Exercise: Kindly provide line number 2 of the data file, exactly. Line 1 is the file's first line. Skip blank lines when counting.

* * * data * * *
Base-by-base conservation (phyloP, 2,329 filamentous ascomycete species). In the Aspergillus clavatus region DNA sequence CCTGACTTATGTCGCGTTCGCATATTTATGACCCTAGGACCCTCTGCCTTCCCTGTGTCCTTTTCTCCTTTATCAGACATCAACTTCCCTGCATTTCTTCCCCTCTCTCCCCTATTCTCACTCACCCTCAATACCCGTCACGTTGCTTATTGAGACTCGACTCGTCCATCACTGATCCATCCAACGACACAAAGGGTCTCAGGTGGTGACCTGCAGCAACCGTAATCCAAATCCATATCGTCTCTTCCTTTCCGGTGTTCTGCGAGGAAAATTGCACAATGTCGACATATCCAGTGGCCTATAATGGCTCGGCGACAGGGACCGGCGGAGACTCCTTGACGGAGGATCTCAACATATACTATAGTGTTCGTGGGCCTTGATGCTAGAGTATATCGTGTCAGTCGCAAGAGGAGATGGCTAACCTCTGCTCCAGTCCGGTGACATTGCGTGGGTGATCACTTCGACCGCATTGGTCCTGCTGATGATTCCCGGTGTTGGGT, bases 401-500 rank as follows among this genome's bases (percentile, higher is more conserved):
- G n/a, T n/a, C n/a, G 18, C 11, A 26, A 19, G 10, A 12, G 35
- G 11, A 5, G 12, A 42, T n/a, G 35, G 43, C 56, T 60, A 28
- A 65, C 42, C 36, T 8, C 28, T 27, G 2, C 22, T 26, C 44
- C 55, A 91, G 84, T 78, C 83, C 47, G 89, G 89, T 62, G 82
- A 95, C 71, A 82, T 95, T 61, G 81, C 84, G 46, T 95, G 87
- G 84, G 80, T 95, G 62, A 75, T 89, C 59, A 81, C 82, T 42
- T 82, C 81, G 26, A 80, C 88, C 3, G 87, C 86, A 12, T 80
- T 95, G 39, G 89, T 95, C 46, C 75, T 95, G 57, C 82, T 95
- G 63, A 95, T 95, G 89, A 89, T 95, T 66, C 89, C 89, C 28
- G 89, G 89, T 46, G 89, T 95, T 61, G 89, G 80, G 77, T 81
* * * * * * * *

- G n/a, T n/a, C n/a, G 18, C 11, A 26, A 19, G 10, A 12, G 35